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Frederick H. Dyer, Compendium of the War of the Rebellion: Regimental Histories 43 3 Browse Search
Rebellion Record: a Diary of American Events: Documents and Narratives, Volume 4. (ed. Frank Moore) 30 0 Browse Search
Benson J. Lossing, Pictorial Field Book of the Civil War. Volume 2. 28 0 Browse Search
Robert Underwood Johnson, Clarence Clough Buell, Battles and Leaders of the Civil War: The Opening Battles. Volume 1. 18 0 Browse Search
The Daily Dispatch: April 19, 1862., [Electronic resource] 18 0 Browse Search
Southern Historical Society Papers, Volume 29. (ed. Reverend J. William Jones) 16 0 Browse Search
Elias Nason, McClellan's Own Story: the war for the union, the soldiers who fought it, the civilians who directed it, and his relations to them. 13 1 Browse Search
Horace Greeley, The American Conflict: A History of the Great Rebellion in the United States of America, 1860-65: its Causes, Incidents, and Results: Intended to exhibit especially its moral and political phases with the drift and progress of American opinion respecting human slavery from 1776 to the close of the War for the Union. Volume II. 13 3 Browse Search
Comte de Paris, History of the Civil War in America. Vol. 2. (ed. Henry Coppee , LL.D.) 12 0 Browse Search
Edward Alfred Pollard, The lost cause; a new Southern history of the War of the Confederates ... Drawn from official sources and approved by the most distinguished Confederate leaders. 10 0 Browse Search
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Browsing named entities in Edward Alfred Pollard, The lost cause; a new Southern history of the War of the Confederates ... Drawn from official sources and approved by the most distinguished Confederate leaders.. You can also browse the collection for Fort Macon (North Carolina, United States) or search for Fort Macon (North Carolina, United States) in all documents.

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ion on the 6th of May; on the 18th day of May the State of Arkansas was formally admitted into the Southern Confederacy; and on the 21st of the same month, the sovereign Convention of North Carolina, by a unanimous vote, passed an ordinance of secession. This latter State, although slow to secede and accomplish formally her separation from the Union, had acted with singular spirit in giving early and valuable evidence of sympathy with the Southern cause. Under the orders of her Governor, Fort Macon, near Beaufort, was seized on the 15th of April, and promptly garrisoned by volunteers from Greensborough and other places. Fort Caswell was also taken, and on the 19th the Arsenal of Fayetteville was captured without bloodshed, thus securing to the State and the South sixty-five thousand stand of arms, of which twenty-eight thousand were of tile most approved modern construction. Virginia had taken the decisive step, and passed her ordinance of secession on the 17th day of April. It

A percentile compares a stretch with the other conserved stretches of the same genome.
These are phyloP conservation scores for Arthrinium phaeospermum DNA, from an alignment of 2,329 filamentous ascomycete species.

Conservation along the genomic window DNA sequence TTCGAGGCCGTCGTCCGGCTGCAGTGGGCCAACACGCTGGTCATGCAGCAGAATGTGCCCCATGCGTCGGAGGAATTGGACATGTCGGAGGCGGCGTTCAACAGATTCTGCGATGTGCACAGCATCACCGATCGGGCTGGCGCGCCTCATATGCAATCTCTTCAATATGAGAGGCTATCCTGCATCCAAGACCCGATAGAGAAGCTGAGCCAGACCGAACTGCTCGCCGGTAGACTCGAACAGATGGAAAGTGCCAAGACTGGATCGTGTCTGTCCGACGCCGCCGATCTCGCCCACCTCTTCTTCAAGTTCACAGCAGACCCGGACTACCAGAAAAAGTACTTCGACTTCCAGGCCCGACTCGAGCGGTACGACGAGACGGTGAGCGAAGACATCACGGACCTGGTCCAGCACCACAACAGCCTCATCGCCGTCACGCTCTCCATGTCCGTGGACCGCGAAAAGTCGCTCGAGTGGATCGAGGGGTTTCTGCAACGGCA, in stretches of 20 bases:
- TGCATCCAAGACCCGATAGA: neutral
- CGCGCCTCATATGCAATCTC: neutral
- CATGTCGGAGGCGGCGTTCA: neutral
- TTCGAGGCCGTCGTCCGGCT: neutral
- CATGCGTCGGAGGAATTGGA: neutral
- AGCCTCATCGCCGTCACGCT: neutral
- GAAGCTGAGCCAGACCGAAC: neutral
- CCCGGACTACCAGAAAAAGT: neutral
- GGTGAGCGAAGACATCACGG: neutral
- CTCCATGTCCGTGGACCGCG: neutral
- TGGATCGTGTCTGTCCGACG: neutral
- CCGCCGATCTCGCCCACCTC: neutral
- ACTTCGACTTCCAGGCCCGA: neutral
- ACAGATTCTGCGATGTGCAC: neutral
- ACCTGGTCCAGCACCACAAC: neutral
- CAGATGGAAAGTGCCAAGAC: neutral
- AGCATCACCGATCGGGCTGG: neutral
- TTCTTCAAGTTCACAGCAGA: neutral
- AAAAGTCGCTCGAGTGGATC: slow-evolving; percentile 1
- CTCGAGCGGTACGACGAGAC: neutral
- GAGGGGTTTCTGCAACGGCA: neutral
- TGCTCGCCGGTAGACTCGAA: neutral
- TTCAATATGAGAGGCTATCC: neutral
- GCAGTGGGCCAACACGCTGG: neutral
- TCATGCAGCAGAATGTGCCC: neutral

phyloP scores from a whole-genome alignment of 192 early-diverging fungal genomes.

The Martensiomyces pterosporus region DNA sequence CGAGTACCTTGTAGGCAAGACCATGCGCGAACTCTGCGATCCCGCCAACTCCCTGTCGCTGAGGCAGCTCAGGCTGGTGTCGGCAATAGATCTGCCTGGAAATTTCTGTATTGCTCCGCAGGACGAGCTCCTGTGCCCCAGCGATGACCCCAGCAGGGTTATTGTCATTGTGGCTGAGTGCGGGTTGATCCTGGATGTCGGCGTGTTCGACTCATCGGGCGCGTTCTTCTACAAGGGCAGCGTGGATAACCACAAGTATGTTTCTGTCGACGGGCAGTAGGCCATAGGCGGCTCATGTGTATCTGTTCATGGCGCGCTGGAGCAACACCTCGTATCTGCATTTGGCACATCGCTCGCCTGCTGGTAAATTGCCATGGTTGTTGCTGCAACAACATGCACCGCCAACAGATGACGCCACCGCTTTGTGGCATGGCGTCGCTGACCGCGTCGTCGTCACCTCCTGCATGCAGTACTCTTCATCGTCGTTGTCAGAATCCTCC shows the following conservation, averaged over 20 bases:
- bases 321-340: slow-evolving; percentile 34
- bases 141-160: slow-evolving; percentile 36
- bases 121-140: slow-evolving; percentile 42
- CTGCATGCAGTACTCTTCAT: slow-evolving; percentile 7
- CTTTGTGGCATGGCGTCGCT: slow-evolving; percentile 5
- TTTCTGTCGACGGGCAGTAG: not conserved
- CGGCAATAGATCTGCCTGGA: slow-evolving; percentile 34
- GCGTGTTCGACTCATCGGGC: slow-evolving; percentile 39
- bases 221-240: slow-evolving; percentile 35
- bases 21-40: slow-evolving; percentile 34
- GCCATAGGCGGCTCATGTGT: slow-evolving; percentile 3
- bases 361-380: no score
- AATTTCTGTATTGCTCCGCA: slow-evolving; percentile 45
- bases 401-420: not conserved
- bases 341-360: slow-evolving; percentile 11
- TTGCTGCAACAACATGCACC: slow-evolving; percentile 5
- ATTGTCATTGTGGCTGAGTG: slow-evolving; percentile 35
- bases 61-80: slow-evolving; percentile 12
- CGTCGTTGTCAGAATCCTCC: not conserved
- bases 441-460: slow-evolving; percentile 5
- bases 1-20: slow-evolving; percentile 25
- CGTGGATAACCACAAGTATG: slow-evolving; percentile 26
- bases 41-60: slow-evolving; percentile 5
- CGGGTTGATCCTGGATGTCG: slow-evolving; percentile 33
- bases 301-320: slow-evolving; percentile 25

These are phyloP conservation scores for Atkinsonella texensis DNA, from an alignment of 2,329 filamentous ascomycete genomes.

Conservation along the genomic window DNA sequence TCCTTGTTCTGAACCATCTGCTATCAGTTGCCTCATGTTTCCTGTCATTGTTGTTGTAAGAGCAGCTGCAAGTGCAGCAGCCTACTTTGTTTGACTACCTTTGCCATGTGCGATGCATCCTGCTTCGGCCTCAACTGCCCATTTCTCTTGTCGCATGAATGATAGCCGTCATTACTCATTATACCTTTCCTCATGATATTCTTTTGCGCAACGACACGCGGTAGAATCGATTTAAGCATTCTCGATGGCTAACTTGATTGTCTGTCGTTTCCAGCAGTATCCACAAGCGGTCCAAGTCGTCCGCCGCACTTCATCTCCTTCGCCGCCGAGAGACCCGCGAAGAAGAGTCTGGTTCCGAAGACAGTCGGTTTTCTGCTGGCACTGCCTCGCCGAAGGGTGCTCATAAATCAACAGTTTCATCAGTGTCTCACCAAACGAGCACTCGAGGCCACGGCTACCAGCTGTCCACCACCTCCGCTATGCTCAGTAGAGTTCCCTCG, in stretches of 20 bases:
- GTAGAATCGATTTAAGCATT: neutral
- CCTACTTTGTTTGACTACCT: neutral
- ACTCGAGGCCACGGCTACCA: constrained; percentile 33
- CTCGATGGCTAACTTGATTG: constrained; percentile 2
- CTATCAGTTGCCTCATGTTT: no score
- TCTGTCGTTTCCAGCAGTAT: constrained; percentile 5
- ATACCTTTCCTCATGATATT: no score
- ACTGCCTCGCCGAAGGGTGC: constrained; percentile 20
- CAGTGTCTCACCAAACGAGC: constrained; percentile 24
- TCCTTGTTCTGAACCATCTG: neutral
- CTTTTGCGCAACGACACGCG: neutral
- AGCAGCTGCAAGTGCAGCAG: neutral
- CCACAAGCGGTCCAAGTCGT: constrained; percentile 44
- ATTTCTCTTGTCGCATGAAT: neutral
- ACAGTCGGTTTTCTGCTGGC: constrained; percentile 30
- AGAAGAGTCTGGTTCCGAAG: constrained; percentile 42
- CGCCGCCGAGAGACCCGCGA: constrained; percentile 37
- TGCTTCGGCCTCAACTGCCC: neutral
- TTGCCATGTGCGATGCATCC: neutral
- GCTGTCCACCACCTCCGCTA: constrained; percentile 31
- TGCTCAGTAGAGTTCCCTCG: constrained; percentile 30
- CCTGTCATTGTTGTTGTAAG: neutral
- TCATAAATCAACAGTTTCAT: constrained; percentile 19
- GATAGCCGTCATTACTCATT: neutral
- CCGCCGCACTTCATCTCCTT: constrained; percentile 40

at Newbern. the Confederate works on the Neuse River. retreat of branch. Federal occupation of Newbern. capture of Fort Macon. the entire coast of North Carolina in possession of the enemy. the sea-coast an unimportant part of the Confederate outhern line of railroad through Goldsboroa, and the Wilmington and Weldon railroad. The town of Beaufort, defended by Fort Macon, was next to be attacked, and the port opened, whilst operations against Wilmington were pointed to as the eventual obj and the entrenchments abandoned by the small Confederate force that had been stationed there. On the 25th of April, Fort Macon, which commanded the entrance of Beaufort harbour, was bombarded by three of the enemy's steamers, and three siege battt Norfolk had been flanked; complete possession had been gained of Albemarle and Pamlico Sound; and now, by the fall of Fort Macon, the enemy had the entire coast of North Carolina. These blows on our coast disheartened the Confederacy, but, after a